Title:Package Index Name Retention
Author:Łukasz Langa <lukasz at langa.pl>
BDFL-Delegate:Donald Stufft <donald@stufft.io>
Discussions-To:distutils-sig <distutils-sig at python.org>

This PEP proposes an extension to the Terms of Use [1] of the Package Index [2], clarifying expectations of package owners regarding ownership of a package name on the Package Index, specifically with regards to conflict resolution.

Existing package repositories such as CPAN [3], NPM [4], and GitHub [5] will be investigated as prior art in this field.


Given that package names on the Index are sharing a single flat namespace, a unique name is a finite resource. The growing age of the Package Index causes a constant rise of situations of conflict between the current use of the name and a different suggested use of the same name.

This document aims to provide general guidelines for solving the most typical cases of such conflicts.


The main idea behind this document is that the Package Index serves the community. Every user is invited to upload content to the Package Index under the Terms of Use, understanding that it is at the sole risk of the user.

While the Package Index is not a backup service, the maintainers of the Package Index do their best to keep that content accessible indefinitely in its published form. However, in certain edge cases the greater community's needs might overweigh the individual's expectation of ownership of a package name.

The use cases covered by this document are:

  • Abandoned projects:

    • continued maintenance by a different set of users; or
    • removal from the Index for use with a different project.
  • Active projects:

    • resolving disputes over a name.
  • Invalid projects.

The proposed extension to the Terms of Use, as expressed in the Implementation section, will be published as a separate document on the Package Index, linked next to existing Terms of Use in the front page footer.



The user of the Package Index is solely responsible for being reachable by the Package Index maintainers for matters concerning projects that the user owns. In every case where contacting the user is necessary, the maintainers will try to do so at least three times, using the following means of contact:

  • the e-mail address on file in the user's profile on the Package Index;
  • the e-mail address listed in the Author field for a given project uploaded to the Index; and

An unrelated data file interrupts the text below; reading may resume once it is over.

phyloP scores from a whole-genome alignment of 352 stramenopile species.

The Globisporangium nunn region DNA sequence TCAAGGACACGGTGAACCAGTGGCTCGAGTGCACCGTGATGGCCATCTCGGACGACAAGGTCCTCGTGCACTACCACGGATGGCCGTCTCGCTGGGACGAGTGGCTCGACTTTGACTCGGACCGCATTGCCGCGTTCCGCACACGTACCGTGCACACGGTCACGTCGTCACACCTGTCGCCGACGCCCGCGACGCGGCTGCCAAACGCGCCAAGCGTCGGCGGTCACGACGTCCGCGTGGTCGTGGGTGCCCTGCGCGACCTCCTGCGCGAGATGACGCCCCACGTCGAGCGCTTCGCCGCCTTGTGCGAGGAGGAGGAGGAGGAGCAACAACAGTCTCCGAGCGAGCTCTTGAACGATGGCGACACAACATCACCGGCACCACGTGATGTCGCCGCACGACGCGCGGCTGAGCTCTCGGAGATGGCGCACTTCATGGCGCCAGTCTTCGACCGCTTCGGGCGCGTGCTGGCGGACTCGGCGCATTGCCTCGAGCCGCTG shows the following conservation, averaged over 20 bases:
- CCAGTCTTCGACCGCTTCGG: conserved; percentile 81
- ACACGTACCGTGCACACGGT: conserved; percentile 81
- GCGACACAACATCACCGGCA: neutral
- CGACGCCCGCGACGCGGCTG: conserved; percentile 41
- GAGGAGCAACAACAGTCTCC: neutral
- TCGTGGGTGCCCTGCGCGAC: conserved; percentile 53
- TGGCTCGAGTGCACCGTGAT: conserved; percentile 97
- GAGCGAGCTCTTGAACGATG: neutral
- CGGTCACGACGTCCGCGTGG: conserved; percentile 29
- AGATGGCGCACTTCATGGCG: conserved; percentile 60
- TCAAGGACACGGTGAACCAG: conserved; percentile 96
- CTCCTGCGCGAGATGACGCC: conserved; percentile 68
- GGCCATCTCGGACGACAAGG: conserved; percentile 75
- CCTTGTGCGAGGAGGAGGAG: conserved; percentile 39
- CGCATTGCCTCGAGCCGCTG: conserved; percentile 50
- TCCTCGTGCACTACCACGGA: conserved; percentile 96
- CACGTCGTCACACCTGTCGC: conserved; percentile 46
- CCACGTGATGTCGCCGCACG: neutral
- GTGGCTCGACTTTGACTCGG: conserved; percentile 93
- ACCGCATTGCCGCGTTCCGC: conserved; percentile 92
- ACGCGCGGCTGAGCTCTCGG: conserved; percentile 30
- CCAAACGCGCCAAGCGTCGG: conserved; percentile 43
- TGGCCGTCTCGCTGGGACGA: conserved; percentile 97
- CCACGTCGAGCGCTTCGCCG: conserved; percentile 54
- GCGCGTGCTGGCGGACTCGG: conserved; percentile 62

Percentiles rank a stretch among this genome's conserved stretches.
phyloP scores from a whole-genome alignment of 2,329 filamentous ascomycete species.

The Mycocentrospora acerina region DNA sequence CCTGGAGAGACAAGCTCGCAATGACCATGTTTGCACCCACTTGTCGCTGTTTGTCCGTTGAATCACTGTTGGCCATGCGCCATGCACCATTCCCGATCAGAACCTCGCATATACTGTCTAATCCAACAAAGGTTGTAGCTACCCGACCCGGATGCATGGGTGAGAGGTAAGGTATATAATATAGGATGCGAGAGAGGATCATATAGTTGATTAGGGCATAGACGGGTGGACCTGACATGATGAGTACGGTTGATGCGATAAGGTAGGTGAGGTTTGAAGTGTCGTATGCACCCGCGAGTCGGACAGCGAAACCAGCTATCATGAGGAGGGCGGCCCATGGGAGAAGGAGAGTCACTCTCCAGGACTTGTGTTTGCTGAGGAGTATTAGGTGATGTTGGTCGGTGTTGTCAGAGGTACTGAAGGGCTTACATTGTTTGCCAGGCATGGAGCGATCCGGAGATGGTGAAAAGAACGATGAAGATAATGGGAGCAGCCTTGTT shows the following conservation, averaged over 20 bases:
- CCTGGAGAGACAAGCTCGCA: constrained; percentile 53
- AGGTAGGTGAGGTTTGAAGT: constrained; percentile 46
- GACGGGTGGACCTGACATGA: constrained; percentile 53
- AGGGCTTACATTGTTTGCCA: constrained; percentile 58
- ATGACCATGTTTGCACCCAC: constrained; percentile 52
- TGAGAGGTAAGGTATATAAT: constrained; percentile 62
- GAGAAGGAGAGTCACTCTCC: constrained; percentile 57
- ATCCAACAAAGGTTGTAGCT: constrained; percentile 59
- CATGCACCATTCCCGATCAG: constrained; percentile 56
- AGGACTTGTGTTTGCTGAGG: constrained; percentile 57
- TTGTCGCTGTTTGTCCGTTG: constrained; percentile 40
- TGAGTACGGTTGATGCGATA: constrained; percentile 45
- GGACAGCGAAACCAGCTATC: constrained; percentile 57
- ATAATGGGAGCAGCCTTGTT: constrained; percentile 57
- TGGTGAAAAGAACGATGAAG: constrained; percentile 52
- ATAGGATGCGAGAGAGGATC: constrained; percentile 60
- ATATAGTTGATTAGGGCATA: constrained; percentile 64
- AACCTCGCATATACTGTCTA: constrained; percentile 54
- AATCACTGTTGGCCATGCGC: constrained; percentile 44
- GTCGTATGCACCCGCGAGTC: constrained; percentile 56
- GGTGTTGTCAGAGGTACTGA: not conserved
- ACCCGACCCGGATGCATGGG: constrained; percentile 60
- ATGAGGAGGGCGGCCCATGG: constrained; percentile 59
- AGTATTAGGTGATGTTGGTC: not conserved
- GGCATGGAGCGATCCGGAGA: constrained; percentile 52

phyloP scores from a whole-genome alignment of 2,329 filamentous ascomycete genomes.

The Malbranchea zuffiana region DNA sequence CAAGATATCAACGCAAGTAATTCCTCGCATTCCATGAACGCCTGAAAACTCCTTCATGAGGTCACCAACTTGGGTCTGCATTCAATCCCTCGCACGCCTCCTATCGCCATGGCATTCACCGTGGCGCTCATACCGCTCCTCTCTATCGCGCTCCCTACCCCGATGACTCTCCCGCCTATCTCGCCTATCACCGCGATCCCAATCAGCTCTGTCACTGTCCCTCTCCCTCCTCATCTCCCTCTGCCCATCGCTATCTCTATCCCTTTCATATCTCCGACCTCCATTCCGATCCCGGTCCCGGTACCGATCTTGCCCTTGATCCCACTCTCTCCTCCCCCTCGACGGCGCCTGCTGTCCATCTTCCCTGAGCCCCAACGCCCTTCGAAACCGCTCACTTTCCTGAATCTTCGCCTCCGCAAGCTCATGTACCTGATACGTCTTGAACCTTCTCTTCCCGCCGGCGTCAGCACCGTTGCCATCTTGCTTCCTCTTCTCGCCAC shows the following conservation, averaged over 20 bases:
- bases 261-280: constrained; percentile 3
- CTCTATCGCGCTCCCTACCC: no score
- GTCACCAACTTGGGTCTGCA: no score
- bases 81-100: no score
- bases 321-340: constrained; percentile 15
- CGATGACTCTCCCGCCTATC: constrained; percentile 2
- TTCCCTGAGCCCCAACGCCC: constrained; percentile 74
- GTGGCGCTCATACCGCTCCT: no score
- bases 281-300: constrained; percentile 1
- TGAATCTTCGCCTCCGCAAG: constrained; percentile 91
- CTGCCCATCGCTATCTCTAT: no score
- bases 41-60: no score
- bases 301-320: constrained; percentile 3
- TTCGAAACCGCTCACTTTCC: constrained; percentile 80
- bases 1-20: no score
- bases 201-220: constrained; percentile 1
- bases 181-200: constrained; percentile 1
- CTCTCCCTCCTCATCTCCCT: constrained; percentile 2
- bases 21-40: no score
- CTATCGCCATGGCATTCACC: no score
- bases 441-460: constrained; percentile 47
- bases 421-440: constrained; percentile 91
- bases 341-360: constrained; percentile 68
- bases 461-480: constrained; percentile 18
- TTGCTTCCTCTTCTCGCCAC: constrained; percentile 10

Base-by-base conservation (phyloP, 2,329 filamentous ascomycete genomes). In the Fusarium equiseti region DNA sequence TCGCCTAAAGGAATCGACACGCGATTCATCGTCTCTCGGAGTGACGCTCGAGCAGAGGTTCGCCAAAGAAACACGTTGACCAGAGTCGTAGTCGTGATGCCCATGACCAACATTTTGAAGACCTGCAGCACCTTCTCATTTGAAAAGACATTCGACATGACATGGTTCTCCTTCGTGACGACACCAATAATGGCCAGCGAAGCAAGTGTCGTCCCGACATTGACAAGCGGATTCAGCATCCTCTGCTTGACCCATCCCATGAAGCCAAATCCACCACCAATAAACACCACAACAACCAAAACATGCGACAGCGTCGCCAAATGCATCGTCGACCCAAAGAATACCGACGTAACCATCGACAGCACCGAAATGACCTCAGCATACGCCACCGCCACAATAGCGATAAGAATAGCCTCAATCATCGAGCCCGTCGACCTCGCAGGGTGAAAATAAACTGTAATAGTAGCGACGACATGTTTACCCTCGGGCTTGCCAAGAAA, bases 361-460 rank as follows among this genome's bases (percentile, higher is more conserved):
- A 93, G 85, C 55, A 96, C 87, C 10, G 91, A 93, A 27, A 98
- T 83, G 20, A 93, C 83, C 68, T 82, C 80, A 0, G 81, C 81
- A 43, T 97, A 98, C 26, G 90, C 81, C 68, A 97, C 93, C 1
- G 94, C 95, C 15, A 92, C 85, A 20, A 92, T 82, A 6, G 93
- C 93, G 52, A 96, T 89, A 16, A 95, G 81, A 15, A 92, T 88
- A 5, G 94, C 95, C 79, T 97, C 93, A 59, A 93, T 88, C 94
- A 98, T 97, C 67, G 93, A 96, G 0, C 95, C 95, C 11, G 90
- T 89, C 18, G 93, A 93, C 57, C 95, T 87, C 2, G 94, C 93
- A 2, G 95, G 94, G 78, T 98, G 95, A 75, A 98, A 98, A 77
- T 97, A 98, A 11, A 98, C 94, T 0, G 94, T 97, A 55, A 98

• any e-mail addresses found in the given project's documentation on the Index or on the listed Home Page.

The maintainers stop trying to reach the user after six weeks.

Abandoned projects

A project is considered abandoned when ALL of the following are met:

  • owner not reachable (see Reachability above);
  • no releases within the past twelve months; and
  • no activity from the owner on the project's home page (or no home page listed).

All other projects are considered active.

Continued maintenance of an abandoned project

If a candidate appears willing to continue maintenance on an abandoned project, ownership of the name is transferred when ALL of the following are met:

  • the project has been determined abandoned by the rules described above;
  • the candidate is able to demonstrate own failed attempts to contact the existing owner;
  • the candidate is able to demonstrate improvements made on the candidate's own fork of the project;
  • the candidate is able to demonstrate why a fork under a different name is not an acceptable workaround; and
  • the maintainers of the Package Index don't have any additional reservations.

Under no circumstances will a name be reassigned against the wishes of a reachable owner.

Removal of an abandoned project

Projects are never removed from the Package Index solely on the basis of abandonment. Artifacts uploaded to the Package Index hold inherent historical value.

An abandoned project can be transferred to a new owner for purposes of reusing the name when ALL of the following are met:

  • the project has been determined abandoned by the rules described above;
  • the candidate is able to demonstrate own failed attempts to contact the existing owner;
  • the candidate is able to demonstrate that the project suggested to reuse the name already exists and meets notability requirements;
  • the candidate is able to demonstrate why a fork under a different name is not an acceptable workaround;
  • download statistics on the Package Index for the existing package indicate project is not being used; and
  • the maintainers of the Package Index don't have any additional reservations.

Name conflict resolution for active projects

The maintainers of the Package Index are not arbiters in disputes around active projects. There are many possible scenarios here, a non-exclusive list describing some real-world examples is presented below. None of the following qualify for package name ownership transfer: